This factor is usually only an issue in very dynamic temperature environments or very cold conditions. Something to note here is that lowland nepenthes (growing at lower elevations) like N. ampullaria, or N. bicalcarata prefer more constantly warm climates so a colder temperature or too large a drop in temperature at night will reduce the amount of pitchering that you see on your plant. For intermediate to highland nepenthes which make up more than 70% of the genus (like N. ventricosa, and N. glandulifera), a nighttime drop in temperature is preferred. The temperature range can vary depending on the species of plant. A warm daytime temperature and lower nighttime temperature are ideal for intermediate to highland plants.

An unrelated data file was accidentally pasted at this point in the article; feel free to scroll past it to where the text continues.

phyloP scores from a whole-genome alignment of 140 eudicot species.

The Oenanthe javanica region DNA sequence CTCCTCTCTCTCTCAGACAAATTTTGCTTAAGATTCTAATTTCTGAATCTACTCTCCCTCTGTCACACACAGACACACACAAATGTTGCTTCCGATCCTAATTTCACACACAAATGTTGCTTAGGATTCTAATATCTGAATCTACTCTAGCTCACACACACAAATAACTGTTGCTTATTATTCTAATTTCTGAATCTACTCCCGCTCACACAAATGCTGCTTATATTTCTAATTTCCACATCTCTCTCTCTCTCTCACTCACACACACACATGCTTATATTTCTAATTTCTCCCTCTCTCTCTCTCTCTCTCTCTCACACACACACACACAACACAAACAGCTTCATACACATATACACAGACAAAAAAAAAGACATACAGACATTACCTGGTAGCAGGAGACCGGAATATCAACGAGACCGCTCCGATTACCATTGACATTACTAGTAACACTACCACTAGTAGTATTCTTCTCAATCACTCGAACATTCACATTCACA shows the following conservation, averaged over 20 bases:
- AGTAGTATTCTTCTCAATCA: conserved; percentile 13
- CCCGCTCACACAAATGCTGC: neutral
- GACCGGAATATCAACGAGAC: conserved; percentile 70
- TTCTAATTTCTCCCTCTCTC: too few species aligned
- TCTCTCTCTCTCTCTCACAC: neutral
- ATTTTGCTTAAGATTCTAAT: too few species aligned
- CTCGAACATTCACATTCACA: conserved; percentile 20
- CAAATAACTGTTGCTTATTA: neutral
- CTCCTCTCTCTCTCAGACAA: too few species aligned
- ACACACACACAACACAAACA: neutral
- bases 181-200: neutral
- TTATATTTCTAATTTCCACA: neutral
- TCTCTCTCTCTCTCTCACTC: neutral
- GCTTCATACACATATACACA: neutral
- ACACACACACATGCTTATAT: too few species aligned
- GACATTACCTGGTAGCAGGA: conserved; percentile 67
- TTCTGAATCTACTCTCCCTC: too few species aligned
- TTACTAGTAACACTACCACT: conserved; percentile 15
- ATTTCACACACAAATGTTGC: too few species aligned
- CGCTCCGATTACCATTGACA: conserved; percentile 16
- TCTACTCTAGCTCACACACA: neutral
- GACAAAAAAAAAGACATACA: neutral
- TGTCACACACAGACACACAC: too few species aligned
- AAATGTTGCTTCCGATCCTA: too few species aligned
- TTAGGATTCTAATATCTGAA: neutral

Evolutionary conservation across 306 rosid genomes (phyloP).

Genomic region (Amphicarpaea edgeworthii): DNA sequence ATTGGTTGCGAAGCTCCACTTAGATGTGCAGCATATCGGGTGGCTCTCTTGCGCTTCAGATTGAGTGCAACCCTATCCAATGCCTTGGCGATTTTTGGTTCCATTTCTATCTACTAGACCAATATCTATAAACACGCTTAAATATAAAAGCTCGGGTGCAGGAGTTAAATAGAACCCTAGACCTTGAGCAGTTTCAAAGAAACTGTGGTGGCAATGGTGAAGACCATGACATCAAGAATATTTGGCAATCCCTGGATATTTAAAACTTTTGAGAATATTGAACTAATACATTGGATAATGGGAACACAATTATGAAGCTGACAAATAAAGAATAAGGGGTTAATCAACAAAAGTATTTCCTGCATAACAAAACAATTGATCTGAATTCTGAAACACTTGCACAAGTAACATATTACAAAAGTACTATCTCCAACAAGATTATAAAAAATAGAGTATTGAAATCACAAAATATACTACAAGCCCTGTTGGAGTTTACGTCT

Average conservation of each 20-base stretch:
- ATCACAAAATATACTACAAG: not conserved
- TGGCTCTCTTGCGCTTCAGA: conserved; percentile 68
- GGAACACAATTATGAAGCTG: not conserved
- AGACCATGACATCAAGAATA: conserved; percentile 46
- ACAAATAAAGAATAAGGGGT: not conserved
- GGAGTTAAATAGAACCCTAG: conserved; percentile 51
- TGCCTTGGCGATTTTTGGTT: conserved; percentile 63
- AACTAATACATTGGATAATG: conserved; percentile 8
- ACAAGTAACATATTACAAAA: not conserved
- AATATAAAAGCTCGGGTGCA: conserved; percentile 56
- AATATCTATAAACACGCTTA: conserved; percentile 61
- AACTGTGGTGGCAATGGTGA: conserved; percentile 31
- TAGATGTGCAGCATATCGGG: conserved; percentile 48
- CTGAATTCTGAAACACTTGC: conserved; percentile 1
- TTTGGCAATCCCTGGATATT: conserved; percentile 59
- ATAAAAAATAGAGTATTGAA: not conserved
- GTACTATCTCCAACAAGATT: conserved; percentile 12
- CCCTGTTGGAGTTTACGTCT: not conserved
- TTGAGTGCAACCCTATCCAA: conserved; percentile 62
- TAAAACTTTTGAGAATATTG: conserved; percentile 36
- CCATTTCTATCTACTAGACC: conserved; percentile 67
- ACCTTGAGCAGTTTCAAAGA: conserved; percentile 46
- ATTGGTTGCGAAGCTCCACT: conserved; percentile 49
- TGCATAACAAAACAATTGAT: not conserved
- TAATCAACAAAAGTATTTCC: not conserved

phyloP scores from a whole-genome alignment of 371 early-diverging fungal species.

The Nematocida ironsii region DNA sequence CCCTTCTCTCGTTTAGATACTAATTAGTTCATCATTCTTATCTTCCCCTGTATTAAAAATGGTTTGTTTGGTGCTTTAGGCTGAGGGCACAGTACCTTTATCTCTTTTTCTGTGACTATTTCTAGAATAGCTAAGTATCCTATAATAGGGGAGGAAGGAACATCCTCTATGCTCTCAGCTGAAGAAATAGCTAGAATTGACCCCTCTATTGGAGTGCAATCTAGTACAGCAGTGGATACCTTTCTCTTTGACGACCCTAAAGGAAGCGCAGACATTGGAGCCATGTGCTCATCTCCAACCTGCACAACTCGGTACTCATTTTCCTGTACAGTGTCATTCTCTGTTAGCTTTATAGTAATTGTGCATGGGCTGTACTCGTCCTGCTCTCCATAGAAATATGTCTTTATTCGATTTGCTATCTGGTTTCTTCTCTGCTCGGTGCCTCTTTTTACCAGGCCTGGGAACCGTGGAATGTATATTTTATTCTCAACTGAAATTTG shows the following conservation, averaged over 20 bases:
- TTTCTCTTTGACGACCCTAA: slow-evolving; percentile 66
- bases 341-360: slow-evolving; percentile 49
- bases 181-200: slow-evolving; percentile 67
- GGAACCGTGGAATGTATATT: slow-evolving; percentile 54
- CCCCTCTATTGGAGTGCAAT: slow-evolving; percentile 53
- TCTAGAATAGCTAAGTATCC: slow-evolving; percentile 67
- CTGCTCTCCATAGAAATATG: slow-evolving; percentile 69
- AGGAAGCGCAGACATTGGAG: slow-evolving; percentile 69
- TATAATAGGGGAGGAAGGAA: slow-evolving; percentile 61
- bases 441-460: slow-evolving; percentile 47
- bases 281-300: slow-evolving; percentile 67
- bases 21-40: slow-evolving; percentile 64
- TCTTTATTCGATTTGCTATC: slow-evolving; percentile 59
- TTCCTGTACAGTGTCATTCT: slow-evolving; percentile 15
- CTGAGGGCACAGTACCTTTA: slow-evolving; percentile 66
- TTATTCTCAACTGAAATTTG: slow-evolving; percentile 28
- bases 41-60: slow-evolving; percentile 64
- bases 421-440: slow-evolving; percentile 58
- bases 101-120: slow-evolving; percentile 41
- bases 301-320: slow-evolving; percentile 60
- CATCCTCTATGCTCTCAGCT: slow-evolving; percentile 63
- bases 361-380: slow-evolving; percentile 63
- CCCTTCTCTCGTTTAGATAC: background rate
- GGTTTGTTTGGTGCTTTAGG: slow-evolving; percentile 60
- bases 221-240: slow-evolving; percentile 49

Disease and pests

Diseases and pests can cause a nepenthes to not grow properly and thus can cause a lack of pitchers to form. Looking out for insects, discolouration on leaves and stems, as well as deformed plant growth is advised. Remedying these issues should cause the plant to return to its normal growth. There are quite a few different causes and remedies for disease and pests but this goes beyond the scope of this article. Articles are being written on these subjects all the time so feel free to check out the other articles on our site here!

Thank you for reading our article! Feel free to contact us with any questions, advice, or amendments/corrections to make. We are constantly learning and adding to these blogs to create a reliable source for growing information and more!